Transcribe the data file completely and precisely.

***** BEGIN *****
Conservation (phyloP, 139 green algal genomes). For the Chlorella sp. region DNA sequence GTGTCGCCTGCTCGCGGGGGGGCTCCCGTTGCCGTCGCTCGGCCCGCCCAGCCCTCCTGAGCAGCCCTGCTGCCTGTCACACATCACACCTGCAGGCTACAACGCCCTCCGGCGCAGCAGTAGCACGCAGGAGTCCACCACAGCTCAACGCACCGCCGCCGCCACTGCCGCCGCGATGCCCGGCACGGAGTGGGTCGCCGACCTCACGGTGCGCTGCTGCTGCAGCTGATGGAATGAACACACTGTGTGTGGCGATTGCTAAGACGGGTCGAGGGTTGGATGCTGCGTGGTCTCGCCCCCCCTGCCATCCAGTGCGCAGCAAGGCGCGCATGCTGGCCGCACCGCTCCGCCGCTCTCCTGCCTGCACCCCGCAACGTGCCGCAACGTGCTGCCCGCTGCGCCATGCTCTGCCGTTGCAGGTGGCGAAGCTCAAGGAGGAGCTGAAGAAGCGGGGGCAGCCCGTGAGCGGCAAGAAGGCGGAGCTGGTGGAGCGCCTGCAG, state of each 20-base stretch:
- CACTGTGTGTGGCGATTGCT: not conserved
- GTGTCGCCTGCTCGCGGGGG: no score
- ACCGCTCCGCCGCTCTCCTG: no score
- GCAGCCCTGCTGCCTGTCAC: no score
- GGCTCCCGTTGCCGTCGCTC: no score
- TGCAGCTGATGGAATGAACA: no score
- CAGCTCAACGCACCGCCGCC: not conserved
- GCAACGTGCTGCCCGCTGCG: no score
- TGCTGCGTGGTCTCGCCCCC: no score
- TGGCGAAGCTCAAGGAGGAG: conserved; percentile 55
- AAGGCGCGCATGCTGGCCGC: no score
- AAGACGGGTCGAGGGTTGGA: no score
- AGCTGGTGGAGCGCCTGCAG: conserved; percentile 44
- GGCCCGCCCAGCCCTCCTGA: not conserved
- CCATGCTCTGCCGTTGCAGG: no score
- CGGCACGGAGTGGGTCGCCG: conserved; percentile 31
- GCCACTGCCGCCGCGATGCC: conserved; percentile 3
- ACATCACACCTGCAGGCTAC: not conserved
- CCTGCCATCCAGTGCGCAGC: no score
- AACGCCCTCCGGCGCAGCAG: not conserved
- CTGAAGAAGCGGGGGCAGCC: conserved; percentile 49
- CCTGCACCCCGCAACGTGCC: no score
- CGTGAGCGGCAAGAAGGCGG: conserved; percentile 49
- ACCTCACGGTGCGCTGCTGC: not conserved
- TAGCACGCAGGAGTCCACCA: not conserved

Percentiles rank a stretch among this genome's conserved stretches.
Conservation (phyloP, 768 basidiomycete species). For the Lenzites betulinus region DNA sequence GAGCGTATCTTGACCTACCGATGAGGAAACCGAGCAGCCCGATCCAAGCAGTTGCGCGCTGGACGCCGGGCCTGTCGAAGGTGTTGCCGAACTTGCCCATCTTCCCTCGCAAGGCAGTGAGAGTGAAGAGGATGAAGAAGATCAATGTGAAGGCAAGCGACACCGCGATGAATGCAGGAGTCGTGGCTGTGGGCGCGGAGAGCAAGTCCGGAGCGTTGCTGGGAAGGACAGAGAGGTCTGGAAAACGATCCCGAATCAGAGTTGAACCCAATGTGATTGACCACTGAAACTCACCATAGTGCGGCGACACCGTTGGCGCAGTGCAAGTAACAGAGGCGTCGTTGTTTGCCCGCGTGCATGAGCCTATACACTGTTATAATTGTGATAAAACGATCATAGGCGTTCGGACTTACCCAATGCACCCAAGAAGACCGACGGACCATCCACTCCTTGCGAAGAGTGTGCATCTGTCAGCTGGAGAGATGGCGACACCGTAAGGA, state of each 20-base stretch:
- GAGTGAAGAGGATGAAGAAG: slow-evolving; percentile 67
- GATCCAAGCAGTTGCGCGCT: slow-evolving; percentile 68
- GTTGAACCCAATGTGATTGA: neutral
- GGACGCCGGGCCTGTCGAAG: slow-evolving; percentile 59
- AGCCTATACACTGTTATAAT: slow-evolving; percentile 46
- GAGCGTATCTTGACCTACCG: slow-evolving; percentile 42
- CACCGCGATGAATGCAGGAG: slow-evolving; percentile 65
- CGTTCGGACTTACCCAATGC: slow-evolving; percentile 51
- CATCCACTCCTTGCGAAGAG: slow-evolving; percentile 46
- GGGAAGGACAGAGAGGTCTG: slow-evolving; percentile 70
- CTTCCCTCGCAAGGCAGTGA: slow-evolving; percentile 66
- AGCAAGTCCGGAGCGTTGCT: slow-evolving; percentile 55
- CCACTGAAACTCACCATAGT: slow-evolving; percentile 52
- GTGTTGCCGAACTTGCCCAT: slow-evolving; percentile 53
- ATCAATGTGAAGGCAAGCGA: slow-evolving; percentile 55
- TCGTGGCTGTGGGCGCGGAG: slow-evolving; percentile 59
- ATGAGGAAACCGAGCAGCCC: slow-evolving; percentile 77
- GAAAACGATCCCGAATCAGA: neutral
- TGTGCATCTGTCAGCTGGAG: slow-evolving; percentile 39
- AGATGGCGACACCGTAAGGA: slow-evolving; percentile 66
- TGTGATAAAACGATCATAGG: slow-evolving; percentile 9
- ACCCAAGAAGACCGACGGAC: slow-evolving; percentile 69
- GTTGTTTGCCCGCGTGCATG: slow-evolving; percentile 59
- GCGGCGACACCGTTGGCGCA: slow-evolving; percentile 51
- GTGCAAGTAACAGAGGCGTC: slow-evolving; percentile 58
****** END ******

Conservation (phyloP, 139 green algal genomes). For the Chlorella sp. region DNA sequence GTGTCGCCTGCTCGCGGGGGGGCTCCCGTTGCCGTCGCTCGGCCCGCCCAGCCCTCCTGAGCAGCCCTGCTGCCTGTCACACATCACACCTGCAGGCTACAACGCCCTCCGGCGCAGCAGTAGCACGCAGGAGTCCACCACAGCTCAACGCACCGCCGCCGCCACTGCCGCCGCGATGCCCGGCACGGAGTGGGTCGCCGACCTCACGGTGCGCTGCTGCTGCAGCTGATGGAATGAACACACTGTGTGTGGCGATTGCTAAGACGGGTCGAGGGTTGGATGCTGCGTGGTCTCGCCCCCCCTGCCATCCAGTGCGCAGCAAGGCGCGCATGCTGGCCGCACCGCTCCGCCGCTCTCCTGCCTGCACCCCGCAACGTGCCGCAACGTGCTGCCCGCTGCGCCATGCTCTGCCGTTGCAGGTGGCGAAGCTCAAGGAGGAGCTGAAGAAGCGGGGGCAGCCCGTGAGCGGCAAGAAGGCGGAGCTGGTGGAGCGCCTGCAG, state of each 20-base stretch:
- CACTGTGTGTGGCGATTGCT: not conserved
- GTGTCGCCTGCTCGCGGGGG: no score
- ACCGCTCCGCCGCTCTCCTG: no score
- GCAGCCCTGCTGCCTGTCAC: no score
- GGCTCCCGTTGCCGTCGCTC: no score
- TGCAGCTGATGGAATGAACA: no score
- CAGCTCAACGCACCGCCGCC: not conserved
- GCAACGTGCTGCCCGCTGCG: no score
- TGCTGCGTGGTCTCGCCCCC: no score
- TGGCGAAGCTCAAGGAGGAG: conserved; percentile 55
- AAGGCGCGCATGCTGGCCGC: no score
- AAGACGGGTCGAGGGTTGGA: no score
- AGCTGGTGGAGCGCCTGCAG: conserved; percentile 44
- GGCCCGCCCAGCCCTCCTGA: not conserved
- CCATGCTCTGCCGTTGCAGG: no score
- CGGCACGGAGTGGGTCGCCG: conserved; percentile 31
- GCCACTGCCGCCGCGATGCC: conserved; percentile 3
- ACATCACACCTGCAGGCTAC: not conserved
- CCTGCCATCCAGTGCGCAGC: no score
- AACGCCCTCCGGCGCAGCAG: not conserved
- CTGAAGAAGCGGGGGCAGCC: conserved; percentile 49
- CCTGCACCCCGCAACGTGCC: no score
- CGTGAGCGGCAAGAAGGCGG: conserved; percentile 49
- ACCTCACGGTGCGCTGCTGC: not conserved
- TAGCACGCAGGAGTCCACCA: not conserved

Percentiles rank a stretch among this genome's conserved stretches.
Conservation (phyloP, 768 basidiomycete species). For the Lenzites betulinus region DNA sequence GAGCGTATCTTGACCTACCGATGAGGAAACCGAGCAGCCCGATCCAAGCAGTTGCGCGCTGGACGCCGGGCCTGTCGAAGGTGTTGCCGAACTTGCCCATCTTCCCTCGCAAGGCAGTGAGAGTGAAGAGGATGAAGAAGATCAATGTGAAGGCAAGCGACACCGCGATGAATGCAGGAGTCGTGGCTGTGGGCGCGGAGAGCAAGTCCGGAGCGTTGCTGGGAAGGACAGAGAGGTCTGGAAAACGATCCCGAATCAGAGTTGAACCCAATGTGATTGACCACTGAAACTCACCATAGTGCGGCGACACCGTTGGCGCAGTGCAAGTAACAGAGGCGTCGTTGTTTGCCCGCGTGCATGAGCCTATACACTGTTATAATTGTGATAAAACGATCATAGGCGTTCGGACTTACCCAATGCACCCAAGAAGACCGACGGACCATCCACTCCTTGCGAAGAGTGTGCATCTGTCAGCTGGAGAGATGGCGACACCGTAAGGA, state of each 20-base stretch:
- GAGTGAAGAGGATGAAGAAG: slow-evolving; percentile 67
- GATCCAAGCAGTTGCGCGCT: slow-evolving; percentile 68
- GTTGAACCCAATGTGATTGA: neutral
- GGACGCCGGGCCTGTCGAAG: slow-evolving; percentile 59
- AGCCTATACACTGTTATAAT: slow-evolving; percentile 46
- GAGCGTATCTTGACCTACCG: slow-evolving; percentile 42
- CACCGCGATGAATGCAGGAG: slow-evolving; percentile 65
- CGTTCGGACTTACCCAATGC: slow-evolving; percentile 51
- CATCCACTCCTTGCGAAGAG: slow-evolving; percentile 46
- GGGAAGGACAGAGAGGTCTG: slow-evolving; percentile 70
- CTTCCCTCGCAAGGCAGTGA: slow-evolving; percentile 66
- AGCAAGTCCGGAGCGTTGCT: slow-evolving; percentile 55
- CCACTGAAACTCACCATAGT: slow-evolving; percentile 52
- GTGTTGCCGAACTTGCCCAT: slow-evolving; percentile 53
- ATCAATGTGAAGGCAAGCGA: slow-evolving; percentile 55
- TCGTGGCTGTGGGCGCGGAG: slow-evolving; percentile 59
- ATGAGGAAACCGAGCAGCCC: slow-evolving; percentile 77
- GAAAACGATCCCGAATCAGA: neutral
- TGTGCATCTGTCAGCTGGAG: slow-evolving; percentile 39
- AGATGGCGACACCGTAAGGA: slow-evolving; percentile 66
- TGTGATAAAACGATCATAGG: slow-evolving; percentile 9
- ACCCAAGAAGACCGACGGAC: slow-evolving; percentile 69
- GTTGTTTGCCCGCGTGCATG: slow-evolving; percentile 59
- GCGGCGACACCGTTGGCGCA: slow-evolving; percentile 51
- GTGCAAGTAACAGAGGCGTC: slow-evolving; percentile 58